variables for display after

entries are made

______________________________________

FIG. 10 is a flow chart of the toll module 17 of FIG. 1. This module is selected by pressing the number 7 key. This flow chart also is identical to the lodging routine flow chart of FIG. 6 and the important variables utilized in the toll entry routine are defined in Table 7.

TABLE 7
______________________________________
IMPORTANT VARIABLES UTILIZED BY THE TOLLS ROUTINE VARIABLE TYPE USAGE
______________________________________


toent integer counter for the actual number

of tolls entered

torntry integer counter for the present

toll entry

tolls real cost of each toll entry

tollstot real total cost of tolls

where character text for the name of the place

where the toll was paid or who

was paid; storage for 50 entries

each having a maximum of 80

characters

p integer used to point to the toll entry

variable for display after toll

entries are made

______________________________________

FIG. 11 is a flow chart of the miscellaneous module 18 of FIG. 1. This flow chart also is identical to the lodging routine flow chart of FIG. 6 and the important variables utilized in the miscellaneous routine are defined in Table 8.

TABLE 8
______________________________________
IMPORTANT VARIABLES UTILIZED BY THE MISCELLANEOUS ROUTINE VARIABLE TYPE USAGE
______________________________________


misent integer counter for the actual number of

miscellaneous entries

misentry integer counter for the present

miscellaneous entry

misc real cost of each miscellaneous entry

mistot real total cost of miscellaneous items

item character description of the individual

miscellaneous item; storage for 50

entries each having a maximum of

80 characters

Q integer used to point to the miscellaneous

entry variable for display after

miscellaneous entries are made

______________________________________

FIG. 12 is a flow chart of the gratuity module 19 of FIG. 1. This flow chart also is identical to the lodging routine flow chart of FIG. 6 and the important variables utilized are defined in Table 9.

TABLE 9
______________________________________
IMPORTANT VARIABLES UTILIZED BY THE GRATUITY ROUTINE VARIABLE TYPE USAGE
______________________________________


grent integer counter for the actual number of

gratuity entries

grenty integer counter for the present gratuity

entry

gratuity real amount of gratuity paid

gratutot real total amount of gratuity paid

who character

text description of who was paid or

where the gratuity was paid;

storage for 50 entries each having

a maximum of 80 characters

R integer used to point to the gratuity entry

variable for display after gratuity

entries are made

______________________________________

FIG. 13 is a flow chart of the transportation module 20 of FIG. 1. This flow chart also is identical to the lodging routine flow chart 13 of FIG. 6 and important variables are defined in Table 10.

TABLE 10
______________________________________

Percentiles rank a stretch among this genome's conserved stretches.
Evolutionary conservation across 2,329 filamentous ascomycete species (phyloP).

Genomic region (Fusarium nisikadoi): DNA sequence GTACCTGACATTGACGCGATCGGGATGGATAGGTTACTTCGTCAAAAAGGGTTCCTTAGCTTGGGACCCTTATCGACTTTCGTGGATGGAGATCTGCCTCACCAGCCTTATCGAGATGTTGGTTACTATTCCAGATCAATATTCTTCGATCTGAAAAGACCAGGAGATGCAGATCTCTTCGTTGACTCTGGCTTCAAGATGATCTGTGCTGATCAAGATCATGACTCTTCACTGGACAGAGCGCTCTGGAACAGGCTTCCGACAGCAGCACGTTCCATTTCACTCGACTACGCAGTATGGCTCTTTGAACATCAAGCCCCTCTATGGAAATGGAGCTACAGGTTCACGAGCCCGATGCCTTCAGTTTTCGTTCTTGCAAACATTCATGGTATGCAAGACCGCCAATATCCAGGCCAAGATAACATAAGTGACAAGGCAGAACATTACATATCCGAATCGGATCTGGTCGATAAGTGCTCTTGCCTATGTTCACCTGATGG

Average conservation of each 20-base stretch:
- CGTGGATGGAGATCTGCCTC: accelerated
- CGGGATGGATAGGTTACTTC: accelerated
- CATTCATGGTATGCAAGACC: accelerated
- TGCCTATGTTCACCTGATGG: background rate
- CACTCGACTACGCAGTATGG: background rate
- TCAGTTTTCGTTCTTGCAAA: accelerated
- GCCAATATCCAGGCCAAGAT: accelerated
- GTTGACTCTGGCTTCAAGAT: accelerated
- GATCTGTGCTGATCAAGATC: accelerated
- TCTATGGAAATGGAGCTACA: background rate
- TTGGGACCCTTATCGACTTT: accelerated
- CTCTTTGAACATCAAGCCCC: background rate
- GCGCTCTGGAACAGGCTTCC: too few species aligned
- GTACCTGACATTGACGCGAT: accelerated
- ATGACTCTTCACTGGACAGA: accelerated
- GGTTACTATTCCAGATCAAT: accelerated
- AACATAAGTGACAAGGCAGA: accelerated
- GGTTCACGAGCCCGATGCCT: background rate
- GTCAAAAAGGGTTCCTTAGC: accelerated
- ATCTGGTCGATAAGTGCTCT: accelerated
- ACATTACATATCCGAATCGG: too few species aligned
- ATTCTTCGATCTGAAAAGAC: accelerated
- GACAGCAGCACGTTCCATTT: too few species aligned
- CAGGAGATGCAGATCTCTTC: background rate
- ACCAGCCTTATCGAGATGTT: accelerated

IMPORTANT VARIABLES UTILIZED BY THE TRANSPORTATION ROUTINE VARIABLE TYPE USAGE
______________________________________


trent integer counter for the actual number

of transportation entries

trentry integer counter for the present

transportation entry

trans real cost of the individual

transportation entry

transtot real total transportation cost

transcom character text description of the

transportation cost, air-line

ticket number, rental car

agreement number, etc.;

storage for 50 entries each

having a maximum of 80

characters

T integer used to point to the

transportation variable for

display after the transportation

entries are made

______________________________________

FIGS. 14A and 14B are a flow chart of the business conference module 21 of FIG. 1. Important variables utilized in the business conference routine 21 are defined in Table 11.

TABLE 11
______________________________________
IMPORTANT VARIABLES UTLIZED BY THE BUSINESS CONFERENCE ROUTINE VARIABLE TYPE USAGE
______________________________________


bcent integer counter for the actual number of

business conferences

bcentry integer counter for the present business

conferency entry

busconf real cost of the business conference

bctot real total for business conferences

desc character text description of the

conference; storage for 50

entries each having a maximum

of 80 characters

bcplace character text description of the

conference meeting place;

storage for 50 entries each

having a maximum of 80

characters

bcnames character names of the conference

attendees; storage for 50

entries each having a maximum

of 80 characters

bcpurpose character text description of the

conference purpose; storage 50

entries each having a maximum

of 80 characters

U integer used to point to the business

conference entry variables for

display after entries are made

______________________________________

There are a plurality of unique features of the business conference routine 21. Step 245 permits the entry of a description of the business conference. Fifty different entries can be made and each of the entries can have a maximum of eighty characters, thereby providing substantial space for a full description of the conference. Step 252 permits the input of a text description of the meeting place. Step 245 permits all entries utilized to be identified with the names of the persons attending the conference. Step 256, FIG. 14B, permits the entry of a text description describing the purpose of the conference.